“All Verbs: ream, spin, veer, span, cross, ram, peel, charge, pitch, verge, switch, shoot, slide, cram, goad, clash, cleave, fetch, clamp, lean, swap, butt, crook, split, jut, hack, break, stroke, stop.“ — Lozano notebook page dated 1964/67.
Sex and Drugs and Rock n’ Roll with a little poetry and art. It had to start somewhere. Herbert Marcuse, whose vouchsafing of play and free love as an escape from repressive societies shaped the hippie movement, and certainly a strong visual and auditif argument for the trickle-down of sexual liberation into art and the counterculture. In One Dimensional Man (1964), his most popular book, he argued for a sexual basis to the social and political repression in contemporary America; the book made him a hero of New Left radicals and provided a rationale for the student revolts of the 1960s in the United States and Europe.
Much like Michel Foucault in a later generation, Marcuse had an enormous influence on theories of sexual liberation, particularly in the early post-Stonewall gay movement and on the left. Many young people in the 1960s adopted Marcuse-like sexual politics as the basis for the counter-culture’s radical transformation of values. By exploring drugs, music and sex, they sought to experience what Marcuse described as an “erotic sense of reality.” Marcuse’s book Eros and Civilization (1955), a synthesis of the thought of Sigmund Freud and Karl Marx, also played an influential role in the writing of early proponents of gay liberation, such as Dennis Altman and Martin Duberman.
”ll be labeling this historical attitude “Eros,” after the usage of the term by perhaps its most famous exponent, Herbert Marcuse, in his groundbreaking book Eros and Civilization. Importantly, there is no women’s Eros, nor men’s Eros in Marcuse’s demonstration; it’s neither gay nor lesbian nor heterosexual Eros; it’s never so specified or made coterminous with an identity—rather it’s always simply Eros, and proclaimed a universal human capacity. We tend to understand universals, rightly I think, as inherently oppressive constructs meant to shore the status quo, to keep power in the hands of those who already wield it; but importantly this one understood itself as both dissident and liberating. It’s hard to wrap our heads around this vision of Eros because it flies in the face of so much of what we assume to be true: that it is difference and not commonality that constitutes the ground of our identity, that rights are pursued and won on a basis of a minoritizing, not universalizing discourse.” ( Jonathan Katz )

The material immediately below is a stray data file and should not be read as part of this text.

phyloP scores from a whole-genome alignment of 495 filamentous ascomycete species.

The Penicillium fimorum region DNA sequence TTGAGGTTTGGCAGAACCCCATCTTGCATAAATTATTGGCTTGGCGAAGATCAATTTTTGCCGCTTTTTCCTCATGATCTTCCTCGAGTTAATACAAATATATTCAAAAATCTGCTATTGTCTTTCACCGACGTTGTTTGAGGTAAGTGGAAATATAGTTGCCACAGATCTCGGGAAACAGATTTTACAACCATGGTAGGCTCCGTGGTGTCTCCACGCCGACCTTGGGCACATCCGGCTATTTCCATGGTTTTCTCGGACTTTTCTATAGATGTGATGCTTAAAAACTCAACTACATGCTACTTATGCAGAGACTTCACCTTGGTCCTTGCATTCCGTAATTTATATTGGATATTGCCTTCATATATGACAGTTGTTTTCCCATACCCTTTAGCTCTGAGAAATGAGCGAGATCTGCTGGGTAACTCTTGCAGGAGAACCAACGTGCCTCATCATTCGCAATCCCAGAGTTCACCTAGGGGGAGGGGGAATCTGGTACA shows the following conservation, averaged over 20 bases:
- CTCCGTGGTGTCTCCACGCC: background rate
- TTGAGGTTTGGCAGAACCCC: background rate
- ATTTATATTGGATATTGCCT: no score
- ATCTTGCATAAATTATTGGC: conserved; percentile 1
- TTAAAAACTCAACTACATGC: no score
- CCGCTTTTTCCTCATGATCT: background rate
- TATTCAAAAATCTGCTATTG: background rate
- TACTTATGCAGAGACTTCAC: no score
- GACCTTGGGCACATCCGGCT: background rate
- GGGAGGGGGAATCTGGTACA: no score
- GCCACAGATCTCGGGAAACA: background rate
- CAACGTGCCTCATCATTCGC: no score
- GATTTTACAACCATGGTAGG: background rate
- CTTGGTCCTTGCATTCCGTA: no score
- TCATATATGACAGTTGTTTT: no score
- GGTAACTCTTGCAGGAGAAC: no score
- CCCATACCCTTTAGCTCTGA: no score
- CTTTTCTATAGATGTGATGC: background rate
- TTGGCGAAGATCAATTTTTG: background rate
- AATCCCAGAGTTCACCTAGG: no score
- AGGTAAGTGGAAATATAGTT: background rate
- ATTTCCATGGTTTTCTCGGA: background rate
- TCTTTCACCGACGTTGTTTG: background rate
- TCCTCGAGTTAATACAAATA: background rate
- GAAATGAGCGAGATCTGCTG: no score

Marcuse operated on a utopian basis , which on a behavioral level, rested and relied on the shaky ground of Freudian psychology to provide a theory of human instincts, which, he asserted, are repressed under capitalism but which, when liberated, can be the basis for a life of sensousness, playfulness, peace, and beauty. This liberation requires a total transformation of present society: technology would be utilized to abolish poverty and provide for abundance; there would be a different relation to nature in which art and production are unified; the sexes and generations would overcome artificial constraints, and a new kind of person with advanced sensibilities would appear.
Marcuse’s optimism for the actual achievement of these transformations was at its lowest in One Dimensional Man (1964); the student rebellions of the 1960s gave him renewed hope. Counterrevolution and Revolt (1972) retreats from advocating revolutionary violence and confrontation and recommends working for change within the system. The Aesthetic Dimension (1978) argues that the sensuous appearance of beauty in the artwork preserves the memory of a liberated way of living and so escapes the domination of the present, repressive order.
The visionary nature of Marcuse’s revolution is not revealed by his politics alone. Marcuse, perhaps mor